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Hawaiian Crow

Hawaiian Crow

Scientific classification
Binomial name
Corvus hawaiiensis
This fascinating species is about the size of the Carrion Crow but has more rounded wings and a much thicker bill. The plumage is soft and lax in texture and it has long, bristly throat feathers. The overall colour is a brownish-black becoming browner in more worn plumage. The feet, legs and bill are black.

The species is only found on the island of Hawaii in secluded valleys and ravines of open park-like montane forest. Once a relatively abundant species, it has now a dangerously reduced population probably brought about by more than one factor. This still seems strange for such a strong flying, and resourceful creature (which it certainly is) but introduced disease (probably one factor) is no respector of an animals ability to survive and it's numbers have reached a critical level that it may not come back from due to it's reduced gene pool.

Food is taken both in trees and on the ground. Carrion is included as well as all manner of introduced human food and scraps. Eggs and nestlings (including those of introduced birds) are taken and all manner of small creatures are caught and eaten. Fruits are taken, both native and introduced and bark is prized off trees to get at insects beneath.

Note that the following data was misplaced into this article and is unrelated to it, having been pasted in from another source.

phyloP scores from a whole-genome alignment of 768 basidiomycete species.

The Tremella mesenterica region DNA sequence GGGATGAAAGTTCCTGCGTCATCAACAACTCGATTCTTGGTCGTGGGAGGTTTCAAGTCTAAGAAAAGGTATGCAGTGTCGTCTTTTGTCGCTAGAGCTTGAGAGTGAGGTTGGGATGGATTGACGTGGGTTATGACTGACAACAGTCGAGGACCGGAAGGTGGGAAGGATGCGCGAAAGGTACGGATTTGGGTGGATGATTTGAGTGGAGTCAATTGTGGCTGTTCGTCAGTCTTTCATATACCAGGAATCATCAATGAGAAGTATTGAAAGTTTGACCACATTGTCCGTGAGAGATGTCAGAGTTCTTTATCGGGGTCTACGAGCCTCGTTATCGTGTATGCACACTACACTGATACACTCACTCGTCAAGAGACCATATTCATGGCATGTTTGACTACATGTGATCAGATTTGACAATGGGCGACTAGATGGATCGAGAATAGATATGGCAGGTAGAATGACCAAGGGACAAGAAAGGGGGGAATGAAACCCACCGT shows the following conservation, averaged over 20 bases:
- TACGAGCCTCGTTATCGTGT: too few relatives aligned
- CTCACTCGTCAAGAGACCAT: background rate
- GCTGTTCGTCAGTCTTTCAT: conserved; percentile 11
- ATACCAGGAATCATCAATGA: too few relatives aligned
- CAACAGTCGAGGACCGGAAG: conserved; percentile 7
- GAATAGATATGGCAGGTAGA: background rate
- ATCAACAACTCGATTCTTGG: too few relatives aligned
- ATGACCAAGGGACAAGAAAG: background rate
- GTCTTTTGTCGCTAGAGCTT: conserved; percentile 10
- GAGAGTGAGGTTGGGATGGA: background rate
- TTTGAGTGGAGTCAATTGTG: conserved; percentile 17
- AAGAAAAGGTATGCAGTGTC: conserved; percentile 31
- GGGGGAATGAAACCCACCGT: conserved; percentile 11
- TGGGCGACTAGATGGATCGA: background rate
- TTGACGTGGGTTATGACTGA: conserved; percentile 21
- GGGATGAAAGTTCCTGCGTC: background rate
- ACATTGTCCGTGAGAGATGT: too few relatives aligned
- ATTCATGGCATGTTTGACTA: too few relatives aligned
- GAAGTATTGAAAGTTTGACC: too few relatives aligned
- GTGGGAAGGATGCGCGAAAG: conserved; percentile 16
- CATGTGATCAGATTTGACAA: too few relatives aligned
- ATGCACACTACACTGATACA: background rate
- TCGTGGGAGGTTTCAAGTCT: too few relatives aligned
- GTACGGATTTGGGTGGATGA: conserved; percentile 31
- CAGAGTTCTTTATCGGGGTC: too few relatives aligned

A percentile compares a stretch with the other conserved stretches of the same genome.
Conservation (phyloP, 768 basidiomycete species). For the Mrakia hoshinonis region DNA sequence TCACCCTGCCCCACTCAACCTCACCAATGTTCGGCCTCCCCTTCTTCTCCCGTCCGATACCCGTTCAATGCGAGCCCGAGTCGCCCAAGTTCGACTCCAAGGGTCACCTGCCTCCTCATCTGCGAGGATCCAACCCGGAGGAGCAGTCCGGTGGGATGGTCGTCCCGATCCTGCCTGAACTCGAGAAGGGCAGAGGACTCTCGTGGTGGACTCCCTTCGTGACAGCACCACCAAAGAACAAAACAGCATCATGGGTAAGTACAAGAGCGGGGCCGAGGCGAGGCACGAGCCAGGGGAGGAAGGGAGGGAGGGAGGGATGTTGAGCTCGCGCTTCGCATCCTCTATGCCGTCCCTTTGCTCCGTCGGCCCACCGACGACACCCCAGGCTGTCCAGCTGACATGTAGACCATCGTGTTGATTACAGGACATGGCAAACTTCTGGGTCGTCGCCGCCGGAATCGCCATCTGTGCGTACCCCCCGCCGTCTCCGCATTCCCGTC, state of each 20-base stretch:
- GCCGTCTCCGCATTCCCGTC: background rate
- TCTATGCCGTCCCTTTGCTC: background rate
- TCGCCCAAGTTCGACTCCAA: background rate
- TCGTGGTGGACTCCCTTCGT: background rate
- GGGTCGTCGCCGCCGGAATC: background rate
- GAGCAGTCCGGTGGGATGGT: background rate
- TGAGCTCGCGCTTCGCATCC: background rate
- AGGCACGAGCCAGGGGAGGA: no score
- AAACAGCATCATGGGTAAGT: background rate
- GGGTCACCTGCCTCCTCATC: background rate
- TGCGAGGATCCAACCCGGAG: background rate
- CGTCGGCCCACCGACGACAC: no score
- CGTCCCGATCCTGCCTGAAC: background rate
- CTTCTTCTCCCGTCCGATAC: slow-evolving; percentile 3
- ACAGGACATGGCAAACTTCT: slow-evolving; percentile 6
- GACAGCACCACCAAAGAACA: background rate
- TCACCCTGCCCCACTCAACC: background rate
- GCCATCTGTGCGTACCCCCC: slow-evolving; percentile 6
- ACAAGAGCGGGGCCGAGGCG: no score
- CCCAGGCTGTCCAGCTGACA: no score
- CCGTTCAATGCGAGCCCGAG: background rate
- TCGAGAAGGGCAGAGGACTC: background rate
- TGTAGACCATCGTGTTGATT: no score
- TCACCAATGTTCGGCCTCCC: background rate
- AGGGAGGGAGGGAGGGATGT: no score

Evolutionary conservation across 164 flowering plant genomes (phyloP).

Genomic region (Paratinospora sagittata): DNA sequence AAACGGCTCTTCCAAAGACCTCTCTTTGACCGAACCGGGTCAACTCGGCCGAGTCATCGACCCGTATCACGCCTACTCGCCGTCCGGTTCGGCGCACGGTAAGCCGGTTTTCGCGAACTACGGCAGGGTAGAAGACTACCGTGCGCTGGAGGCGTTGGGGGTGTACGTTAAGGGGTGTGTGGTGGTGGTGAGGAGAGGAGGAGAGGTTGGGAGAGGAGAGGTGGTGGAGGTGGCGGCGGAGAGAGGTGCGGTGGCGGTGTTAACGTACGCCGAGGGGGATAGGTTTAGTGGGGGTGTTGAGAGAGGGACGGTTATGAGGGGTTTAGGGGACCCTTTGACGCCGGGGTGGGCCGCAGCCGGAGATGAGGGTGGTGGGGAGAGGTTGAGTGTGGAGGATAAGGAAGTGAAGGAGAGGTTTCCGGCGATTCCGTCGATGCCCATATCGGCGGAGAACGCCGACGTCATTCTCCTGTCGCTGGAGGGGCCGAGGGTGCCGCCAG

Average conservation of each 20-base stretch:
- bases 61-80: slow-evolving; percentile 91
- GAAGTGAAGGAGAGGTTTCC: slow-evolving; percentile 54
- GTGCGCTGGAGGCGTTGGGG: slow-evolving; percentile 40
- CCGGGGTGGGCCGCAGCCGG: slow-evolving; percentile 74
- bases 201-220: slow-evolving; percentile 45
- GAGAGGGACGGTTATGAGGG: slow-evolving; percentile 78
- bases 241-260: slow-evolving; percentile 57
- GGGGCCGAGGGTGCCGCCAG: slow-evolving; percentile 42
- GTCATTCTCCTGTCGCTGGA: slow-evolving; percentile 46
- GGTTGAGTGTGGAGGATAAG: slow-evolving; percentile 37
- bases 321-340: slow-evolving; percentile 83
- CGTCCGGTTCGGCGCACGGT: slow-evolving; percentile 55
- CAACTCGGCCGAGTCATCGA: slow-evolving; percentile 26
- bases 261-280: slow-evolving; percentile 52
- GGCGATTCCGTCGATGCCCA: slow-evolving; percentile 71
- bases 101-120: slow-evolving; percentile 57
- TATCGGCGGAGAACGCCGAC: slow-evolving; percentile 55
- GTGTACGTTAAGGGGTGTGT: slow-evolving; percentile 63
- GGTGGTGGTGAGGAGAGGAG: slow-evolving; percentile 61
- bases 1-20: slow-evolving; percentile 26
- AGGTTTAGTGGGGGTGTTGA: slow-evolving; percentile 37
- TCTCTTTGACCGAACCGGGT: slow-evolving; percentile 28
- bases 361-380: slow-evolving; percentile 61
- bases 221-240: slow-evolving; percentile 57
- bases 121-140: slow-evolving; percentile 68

Nests are always built in trees by both sexes and can be placed in quite remote sites sometimes well away from other trees, though usually in open woodland amongst a tangle of tree creepers. There are usually 5 eggs laid and can be incubated by either parent with the bird off duty usually sitting quietly near it's brooding mate.

The voice is varied but has been described as a two-toned caw or even a screech with lower tones added like a cats meeow. It also makes a ca-wak sound.

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